Helping Your Dog or Cat Chill May Add Years to their Lives

Can fear, anxiety, and stress be stealing precious heartbeats from your beloved pet at home?

That’s the theory being studied by Dr. Robert Hamlin, DVM, PhD, Diplomate ACVIM. His work is examining the idea that stress, especially when it triggers the body’s fight or flee “sympathetic storm” mechanism, not only affects the quality of your pet’s life but may even reduce the length of your pet’s life.

Hamlin’s research is focusing primarily on stress and anxiety experienced by pets in veterinary clinics, but environmental factors experienced during your pets’ day to day lives are a source of stress as well.  When veterinarian Dr. Marty Becker first encountered Dr. Hamlin’s words, he was shocked. He had worked for almost a decade on the concepts of the Fear Free practice and the Fear Free home. He sensed the damage fear and stress can do to the quality of the pet’s life, “but never, in my wildest imagination,” he says, “did I think that our work could actually cause pets to live longer.”

Living longer is part of Dr. Hamlin’s theory. He invites his Ohio State University veterinary students to consider the age of the oldest living person — 126 years. Assuming that’s as old as the molecular structure of humans can go, he asks them to consider what genetic and environmental factors prevent others from reaching that limit. Many of those factors can’t be controlled, but some can — and stress, he thinks science will show, is one of them.

If you, or your pet, are endowed at birth with a finite number of heartbeats, it makes sense not to burn them on undue stress or in the cascade of heart racing effects of a fight or flee response. So, does it follow that you and your cat or dog should just take up residence on the couch to preserve as many heartbeats as possible?

No. A healthy heart, Dr. Hamlin says, will actually need fewer beats when the heart is at rest — which is most of the time — so with exercise you will likely experience a net saving despite the beats you burn during exercise. To that end, the 84-year-old rides his bicycle one hour every day.

So, exercise is recommended, but unnecessary stress is not. For example, people who prevent their dogs from smelling the butts of other dogs are creating ongoing stress. ”We change a dog’s behavior for our comfort, not the dog’s,” he says. Any difficulties we create on defecation or urination, beyond what’s necessary to keep the animal as a pet, also create ongoing stress.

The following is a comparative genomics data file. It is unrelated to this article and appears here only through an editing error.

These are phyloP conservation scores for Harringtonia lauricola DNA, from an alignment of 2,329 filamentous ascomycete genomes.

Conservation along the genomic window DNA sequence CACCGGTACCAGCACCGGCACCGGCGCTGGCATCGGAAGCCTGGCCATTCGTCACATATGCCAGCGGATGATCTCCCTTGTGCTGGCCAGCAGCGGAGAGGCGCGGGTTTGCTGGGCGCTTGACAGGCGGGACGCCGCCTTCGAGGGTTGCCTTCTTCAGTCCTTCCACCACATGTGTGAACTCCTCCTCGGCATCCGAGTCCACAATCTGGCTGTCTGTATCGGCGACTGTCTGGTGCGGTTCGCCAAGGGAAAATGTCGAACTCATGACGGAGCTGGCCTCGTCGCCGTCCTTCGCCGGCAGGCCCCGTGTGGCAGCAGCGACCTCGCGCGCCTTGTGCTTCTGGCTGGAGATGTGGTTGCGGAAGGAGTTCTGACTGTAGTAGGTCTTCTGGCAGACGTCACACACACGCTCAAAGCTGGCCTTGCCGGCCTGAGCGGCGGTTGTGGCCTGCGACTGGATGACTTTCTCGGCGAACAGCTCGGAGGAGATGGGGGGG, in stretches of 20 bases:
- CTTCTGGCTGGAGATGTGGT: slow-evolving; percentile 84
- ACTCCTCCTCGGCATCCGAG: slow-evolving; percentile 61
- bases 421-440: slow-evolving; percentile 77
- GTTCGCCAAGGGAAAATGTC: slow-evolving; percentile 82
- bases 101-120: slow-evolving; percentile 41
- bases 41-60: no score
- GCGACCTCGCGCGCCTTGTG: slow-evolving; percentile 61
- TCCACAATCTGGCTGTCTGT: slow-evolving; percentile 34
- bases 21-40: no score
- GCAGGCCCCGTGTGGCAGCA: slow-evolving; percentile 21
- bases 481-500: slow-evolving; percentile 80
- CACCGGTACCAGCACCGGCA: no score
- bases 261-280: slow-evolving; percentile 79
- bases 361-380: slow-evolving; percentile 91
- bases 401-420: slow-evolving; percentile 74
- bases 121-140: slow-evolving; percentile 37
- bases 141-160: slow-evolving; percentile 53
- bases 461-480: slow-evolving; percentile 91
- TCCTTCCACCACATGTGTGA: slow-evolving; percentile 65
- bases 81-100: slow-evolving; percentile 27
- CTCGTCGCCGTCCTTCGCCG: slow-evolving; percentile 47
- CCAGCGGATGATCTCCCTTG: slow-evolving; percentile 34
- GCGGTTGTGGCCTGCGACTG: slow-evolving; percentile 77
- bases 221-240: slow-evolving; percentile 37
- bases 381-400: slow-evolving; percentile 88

Triggering the sympathetic storm is exponentially worse, he thinks. Thunderstorms and fireworks are two common examples of such triggers. The only use for this hard-wired systemic reaction, he says, should actually be to fight or to flee. Otherwise, both the quality of life and the length of life are likely being challenged when the pet experiences it.

If you want to reduce environmental stress on your pets and conserve their heartbeats, Dr. Becker offers these suggestions:

For Dogs:

  • Give dogs a comfortable place to rest free from competition with other pets. A kennel or crate is a great choice.
  • Don’t use heavy scents or fragrances in the house. This includes burning scented candles and sprays.
  • Don’t use harsh cleaning products, such as products with bleach, that can not only burn a dog’s sensitive nose but temporarily destroy olfactory neurons and cause pets to become “nose-blind.”
  • Severely limit the playing of loud music or other loud noises (lawn mowers, tools, video games etc.) around pets.
  • Give your canine kids lots of physical touch.
  • Don’t ignore their fear, anxiety, and stress from things such as thunderstorms, fireworks, and separation anxiety. Instead work with your local veterinarian to take steps to prevent or reduce experiences that trigger fear, anxiety, and stress in your pet, and treat it when it arises.
  • Make liberal use of veterinary-approved pheromone sprays and other products.

For Cats:

  • Cats don’t need to live in Colorado or Oregon to get high. Nothing pleases a cat more than taking a cat nap up high on a perch, or climbing a tree where they can see the world but feel safe.
  • Put their toilets — aka litter boxes — in a bright location with escape routes, and with enough choices in different spots (at least one more litter box than number of cats) so they can’t be bullied just for answering nature’s call.
  • Greatly reduce or eliminate the use of heavy fragrances.
  • Use gentle cleaning products that don’t cause chemical pollution.
  • Use pheromone products, such as Feliway Multicat, that are clinically proven to give the clowder (formal name for a group of cats) the feeling of Kumbaya.
  • Touch your cats in places they like to have contact — lips, hairless areas above eyes, base of the ears, where the head and neck meet, base of the tail. Avoid the belly unless you want to film a YouTube slasher flick.
  • If adopting another pet, make sure introductions are carefully planned and designed to maximize security and minimize anxiety and stress.

This article was reviewed/edited by board-certified veterinary behaviorist Dr. Kenneth Martin and/or veterinary technician specialist in behavior Debbie Martin, LVT